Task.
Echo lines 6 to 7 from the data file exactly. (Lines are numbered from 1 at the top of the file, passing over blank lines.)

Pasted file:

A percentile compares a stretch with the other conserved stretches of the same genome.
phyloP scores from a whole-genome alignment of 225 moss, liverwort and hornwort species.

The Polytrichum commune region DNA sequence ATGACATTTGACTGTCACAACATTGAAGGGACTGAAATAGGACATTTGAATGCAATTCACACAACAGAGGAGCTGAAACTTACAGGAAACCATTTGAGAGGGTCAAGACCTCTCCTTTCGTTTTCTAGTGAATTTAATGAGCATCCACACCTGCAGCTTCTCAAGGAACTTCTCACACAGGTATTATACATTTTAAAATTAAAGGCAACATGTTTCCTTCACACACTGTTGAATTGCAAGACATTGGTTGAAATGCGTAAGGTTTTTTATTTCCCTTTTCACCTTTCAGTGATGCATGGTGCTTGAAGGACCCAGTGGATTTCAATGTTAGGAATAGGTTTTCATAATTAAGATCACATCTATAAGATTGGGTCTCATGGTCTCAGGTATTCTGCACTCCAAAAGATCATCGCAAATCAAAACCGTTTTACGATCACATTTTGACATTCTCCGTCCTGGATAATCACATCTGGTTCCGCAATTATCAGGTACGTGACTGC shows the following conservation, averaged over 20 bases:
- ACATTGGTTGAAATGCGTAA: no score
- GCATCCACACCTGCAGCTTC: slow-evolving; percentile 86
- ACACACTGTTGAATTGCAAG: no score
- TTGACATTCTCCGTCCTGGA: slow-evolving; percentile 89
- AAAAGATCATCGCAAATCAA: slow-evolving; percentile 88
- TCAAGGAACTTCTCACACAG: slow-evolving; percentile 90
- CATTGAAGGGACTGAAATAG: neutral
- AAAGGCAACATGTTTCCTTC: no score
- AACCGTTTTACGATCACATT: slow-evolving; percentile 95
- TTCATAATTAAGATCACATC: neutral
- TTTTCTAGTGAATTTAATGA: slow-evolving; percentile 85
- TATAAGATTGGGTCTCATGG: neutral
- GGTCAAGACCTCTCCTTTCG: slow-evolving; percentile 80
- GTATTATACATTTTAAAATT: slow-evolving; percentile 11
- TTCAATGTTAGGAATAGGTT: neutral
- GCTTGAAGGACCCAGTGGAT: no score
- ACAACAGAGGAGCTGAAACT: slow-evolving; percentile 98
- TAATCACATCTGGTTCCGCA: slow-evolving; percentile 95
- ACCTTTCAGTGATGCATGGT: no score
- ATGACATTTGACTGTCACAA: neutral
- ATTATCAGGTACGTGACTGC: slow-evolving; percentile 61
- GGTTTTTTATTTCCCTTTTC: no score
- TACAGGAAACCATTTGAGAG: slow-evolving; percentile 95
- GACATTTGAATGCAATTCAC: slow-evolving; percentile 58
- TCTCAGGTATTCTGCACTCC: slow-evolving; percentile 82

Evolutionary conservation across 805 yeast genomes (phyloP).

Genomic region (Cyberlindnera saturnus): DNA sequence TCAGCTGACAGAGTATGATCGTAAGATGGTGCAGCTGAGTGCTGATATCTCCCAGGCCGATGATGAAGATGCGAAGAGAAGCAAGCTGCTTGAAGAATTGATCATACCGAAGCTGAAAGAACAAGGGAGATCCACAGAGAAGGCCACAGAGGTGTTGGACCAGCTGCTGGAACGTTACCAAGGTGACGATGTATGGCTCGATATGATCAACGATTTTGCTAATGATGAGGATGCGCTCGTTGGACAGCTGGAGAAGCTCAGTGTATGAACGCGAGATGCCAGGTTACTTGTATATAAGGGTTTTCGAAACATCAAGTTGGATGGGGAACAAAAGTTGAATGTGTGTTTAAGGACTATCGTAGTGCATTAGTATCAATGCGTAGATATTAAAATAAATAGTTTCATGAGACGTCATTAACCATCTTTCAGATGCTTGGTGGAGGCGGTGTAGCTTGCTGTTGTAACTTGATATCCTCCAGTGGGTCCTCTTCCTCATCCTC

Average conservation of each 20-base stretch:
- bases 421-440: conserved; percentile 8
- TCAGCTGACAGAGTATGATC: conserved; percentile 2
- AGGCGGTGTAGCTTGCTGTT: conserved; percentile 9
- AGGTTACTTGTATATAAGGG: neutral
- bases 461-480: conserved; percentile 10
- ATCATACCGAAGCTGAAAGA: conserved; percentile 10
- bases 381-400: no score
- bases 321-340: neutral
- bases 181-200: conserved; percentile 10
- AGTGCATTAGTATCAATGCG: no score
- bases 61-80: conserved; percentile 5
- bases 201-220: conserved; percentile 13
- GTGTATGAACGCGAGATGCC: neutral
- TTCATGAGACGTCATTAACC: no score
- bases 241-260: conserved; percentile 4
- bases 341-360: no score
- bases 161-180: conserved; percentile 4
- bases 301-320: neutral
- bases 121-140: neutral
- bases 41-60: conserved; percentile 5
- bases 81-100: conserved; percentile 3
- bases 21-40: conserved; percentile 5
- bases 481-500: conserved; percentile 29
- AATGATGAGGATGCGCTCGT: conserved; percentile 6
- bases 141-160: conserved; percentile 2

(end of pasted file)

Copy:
- ACACACTGTTGAATTGCAAG: no score
- TTGACATTCTCCGTCCTGGA: slow-evolving; percentile 89